“Pride for me is about celebrating the differences within the LGBTQ+ community and the power of our unity” – Ruth’s Pride Month story
June is Pride Month, a month dedicated to celebrating LGBTQ+ communities around the world. To mark the month, read Ruth’s powerful story.
My name is Ruth and I identify as a gender non-conforming woman and gay. I have worked for the Trust for 6 months now as an assistant psychologist and recently taken on a role with a new service, TransBarnsley.
Pride for me is about celebrating the differences within the LGBTQ+ community and the power of our unity. Pride should always be a protest, we cannot forget those who came before us to fight for the rights we now have. We also can’t forget the people who work tirelessly still for equality and LGBTQ+ rights both nationally and globally.
Pride starts as a personal protest of beginning to overcome that internalised homophobia/transphobia/biphobia or queerphobia and shame. Once we show our true selves to the world, once we embrace our identities and live as our authentic self that pride is shone outwards to the world. This for me begins as activism as being yourself and potentially seen as different in a world that wants to see us conform is brave and lets the world know we exist.
I was once told by someone close to me as a teenager I must want attention otherwise I would not dress the way I do or have my hair the way I do. This struck me that even at that young age, I refused to conform for other people’s comfort. Society had an idea of how I as a young woman should look and behave. As someone who has always struggled with anxiety, being noticed is not something I wished for, but being comfortable in my own skin and my own identity outweighed wanting to shy away from other’s criticisms.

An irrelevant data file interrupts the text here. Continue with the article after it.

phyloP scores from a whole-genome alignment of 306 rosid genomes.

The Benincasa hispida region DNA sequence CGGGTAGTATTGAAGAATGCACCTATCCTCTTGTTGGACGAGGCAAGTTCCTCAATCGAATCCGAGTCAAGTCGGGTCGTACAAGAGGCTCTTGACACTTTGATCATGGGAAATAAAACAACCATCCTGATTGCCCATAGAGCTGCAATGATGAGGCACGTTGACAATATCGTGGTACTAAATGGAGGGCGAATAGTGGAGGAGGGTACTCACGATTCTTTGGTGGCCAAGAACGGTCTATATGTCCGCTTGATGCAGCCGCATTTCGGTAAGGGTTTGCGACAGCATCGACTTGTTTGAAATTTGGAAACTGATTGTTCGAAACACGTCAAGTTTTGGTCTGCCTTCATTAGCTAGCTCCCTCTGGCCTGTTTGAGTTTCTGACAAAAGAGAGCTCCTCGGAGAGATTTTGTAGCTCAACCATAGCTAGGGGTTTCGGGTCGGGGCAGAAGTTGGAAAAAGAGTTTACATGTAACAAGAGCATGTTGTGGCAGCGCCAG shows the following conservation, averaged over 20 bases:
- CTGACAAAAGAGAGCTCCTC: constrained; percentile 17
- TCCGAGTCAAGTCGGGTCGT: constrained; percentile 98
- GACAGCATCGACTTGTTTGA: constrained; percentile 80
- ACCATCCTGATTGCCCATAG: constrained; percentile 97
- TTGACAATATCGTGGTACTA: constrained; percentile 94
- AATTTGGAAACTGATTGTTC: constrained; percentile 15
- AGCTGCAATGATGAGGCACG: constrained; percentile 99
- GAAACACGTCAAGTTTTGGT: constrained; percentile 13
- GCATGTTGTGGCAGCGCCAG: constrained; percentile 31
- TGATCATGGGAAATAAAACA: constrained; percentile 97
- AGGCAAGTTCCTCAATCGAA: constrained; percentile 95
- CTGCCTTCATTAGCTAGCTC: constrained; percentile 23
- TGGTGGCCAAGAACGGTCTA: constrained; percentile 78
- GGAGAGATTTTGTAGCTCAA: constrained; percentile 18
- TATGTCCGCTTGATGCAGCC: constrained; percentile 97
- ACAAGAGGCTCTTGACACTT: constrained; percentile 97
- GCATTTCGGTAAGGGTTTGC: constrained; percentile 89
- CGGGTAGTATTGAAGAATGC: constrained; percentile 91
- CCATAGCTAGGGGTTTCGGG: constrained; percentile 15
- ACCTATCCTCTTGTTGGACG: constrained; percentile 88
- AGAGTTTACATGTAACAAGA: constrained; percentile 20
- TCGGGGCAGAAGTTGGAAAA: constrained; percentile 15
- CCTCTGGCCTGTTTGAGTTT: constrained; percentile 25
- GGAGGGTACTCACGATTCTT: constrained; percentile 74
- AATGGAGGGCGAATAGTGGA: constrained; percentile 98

LGBTQ+ people are at higher risk of mental health issues. Is this surprising when we see how our wider society treats individuals? You only have to look how the AIDS crisis was handled in the UK or the current proposed banning of conversion therapy to leave out trans people to see how our community is seen as second-class citizens. Starting work with TransBarnsley has really enabled me to explore my passion of LGBTQ+ wellbeing and especially that of the Trans community. This project is going to save lives and build a community where Trans and non-binary people feel valued, listened to and free to be themselves.
Working for the Trust where there is an LGBT+ network has been fantastic, the work that has so far been done by the network is great to see. Even something as simple as pride lanyards and pride crossings at Kendray for example go a long way in making someone like me feel valued and like I belong. This work continues by us all, whether part of the LGBTQ+ community or not. Simply learning more about other aspects of the community we may not be as familiar with and the different intersectionalities of race, class, gender etc. Thinking about how we can learn from other people’s experiences and pursuing our own learning, then crucially putting it into practice. Knowledge is power; power to be inclusive, power to treat others with the respect they deserve and the power to love ourselves.